The Tandem Effect – A Supporting Factor for Overcoming Resistance in Role Transformations

Resistance V – Old Habits and Comfort Zones

It is well-known that falling back into old habits is easily taking place when changing behaviours. Still, leaving your comfort zone in order to learn new ways of behaviour is necessary. This comes with “a temporary loss of security”. Often you do not even realize that you are falling back into old habits. Also, it is unlikely that people you are working with give you feedback about this. To them it is natural to ask you for things you always did, inviting you to fall back into old habits. As a tandem you have a simple way to avoid this: observe each other and provide feedback.

We regularly pair up in meetings and coaching sessions. While one of us is actively participating, the other is observing the situation. Subsequently we sit together as a tandem and talk about the observations. We don’t just talk aboutthe observations regarding people we were working with, but also the behaviour of the active tandem partner. The observer gives direct feedback regarding old habits and successfully changed behaviour. Together we reflect on that feedback and match the observations against our goals and expectations.

You want your tandem partner to openly talk about things that you did not do well. This is helping you to see patterns you have to work on. It is not intending to judge the value of your work. Still, critical feedback can hurt. It needs a stable relationship based on trust. It is therefore critical to build up confidence in the tandem before going that deep with your feedback.

Summary / Key Learnings

Changing the meaning and responsibilities of an existing job role comes with internal and external resistances (uncertainty, need of feeling valuable, acceptance by others, disbelief, old habits, and comfort zones). Overcoming these is essential. So far, executing such a transition as an expert role tandem has been very helpful to us. Our most important learnings in our tandem are…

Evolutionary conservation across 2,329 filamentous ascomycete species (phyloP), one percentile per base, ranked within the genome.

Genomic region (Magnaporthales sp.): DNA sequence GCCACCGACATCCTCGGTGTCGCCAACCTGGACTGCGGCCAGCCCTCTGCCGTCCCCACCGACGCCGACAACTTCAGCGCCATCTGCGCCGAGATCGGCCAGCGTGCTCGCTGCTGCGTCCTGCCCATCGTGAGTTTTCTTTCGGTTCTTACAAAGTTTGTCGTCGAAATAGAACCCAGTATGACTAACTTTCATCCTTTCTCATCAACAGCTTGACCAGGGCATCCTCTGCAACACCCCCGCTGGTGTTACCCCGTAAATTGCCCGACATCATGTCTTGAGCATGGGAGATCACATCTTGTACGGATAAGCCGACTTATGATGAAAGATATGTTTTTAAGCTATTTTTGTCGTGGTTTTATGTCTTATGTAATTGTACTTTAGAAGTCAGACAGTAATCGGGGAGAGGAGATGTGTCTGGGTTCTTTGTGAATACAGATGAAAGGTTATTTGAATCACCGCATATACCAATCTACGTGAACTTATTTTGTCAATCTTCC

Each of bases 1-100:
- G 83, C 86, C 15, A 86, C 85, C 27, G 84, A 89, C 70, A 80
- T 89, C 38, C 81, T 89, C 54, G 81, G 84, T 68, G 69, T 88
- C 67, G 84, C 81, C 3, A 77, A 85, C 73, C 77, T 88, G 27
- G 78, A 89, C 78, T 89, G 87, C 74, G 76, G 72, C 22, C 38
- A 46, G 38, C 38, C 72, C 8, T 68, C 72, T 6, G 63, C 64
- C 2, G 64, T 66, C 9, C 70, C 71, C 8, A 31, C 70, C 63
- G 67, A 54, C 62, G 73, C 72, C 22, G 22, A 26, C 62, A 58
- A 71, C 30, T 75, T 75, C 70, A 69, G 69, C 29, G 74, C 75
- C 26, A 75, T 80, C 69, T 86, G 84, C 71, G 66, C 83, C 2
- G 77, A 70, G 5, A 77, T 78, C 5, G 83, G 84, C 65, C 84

• … invest into a shared understanding and vision of the new role
    Take enough time with your tandem partner to build up a shared vision and understanding of the new role. This is the solid base for the upcoming changes. It has been more motivating to us than personal thoughts about the new role. Quarterly offsites helped us to build that base.
  • … invest into social bonding and trust
    Invest time as a tandem to build up social awareness and trust. This helps a lot when the transition gets into rough waters or  critical feedback has to be given later on.
  • … go step by step
    Consciously decide your next small changes to implement regarding your daily business. Do it often.
  • … don’t stop talking about the transition
    Tell your colleagues about the role transition. Share your vision and goals and thoughts. Explain the reason for the change. Explicitly talk about what is going to change next, and what isn’t. You should do this as a tandem, as well as individually. Remember: you must over-communicate.
  • … be approachable to others
    Listen a lot. Be approachable for your colleagues. They will likely need to talk about their doubts and worries. Your empathy and appraisal helps them to deal with that.
  • … generate value for others
    Look out for situations in which your new role is of value for others. Try to maximize time you spend in these situations. Make use of the different expertises you got within the tandem. Your colleagues will notice the value and start talking about it. This is marketing for your new role and it comes for free.
  • … strive for unity
    Your relation to your tandem partner should be as strong as possible. She/he is your best friend, giving you strength to keep going, listening to your doubts and appreciating your efforts.
  • … tell stories of success in public
    Let people know what improved and how working in a tandem is more effective than having two people working side by side. Convincing others leads to higher acceptance and strengthens your self-believe.
  • … keep each other accountable
    A good way to do that is shadowing your tandem partner and giving feedback regularly. Be critical if your partner falls back into old habits and appreciative when the new role becomes visible.

Thanks for reading this article. I really hope that our experiences are of value for you.

And most importantly: Thank you Frieda for being my tandem partner!

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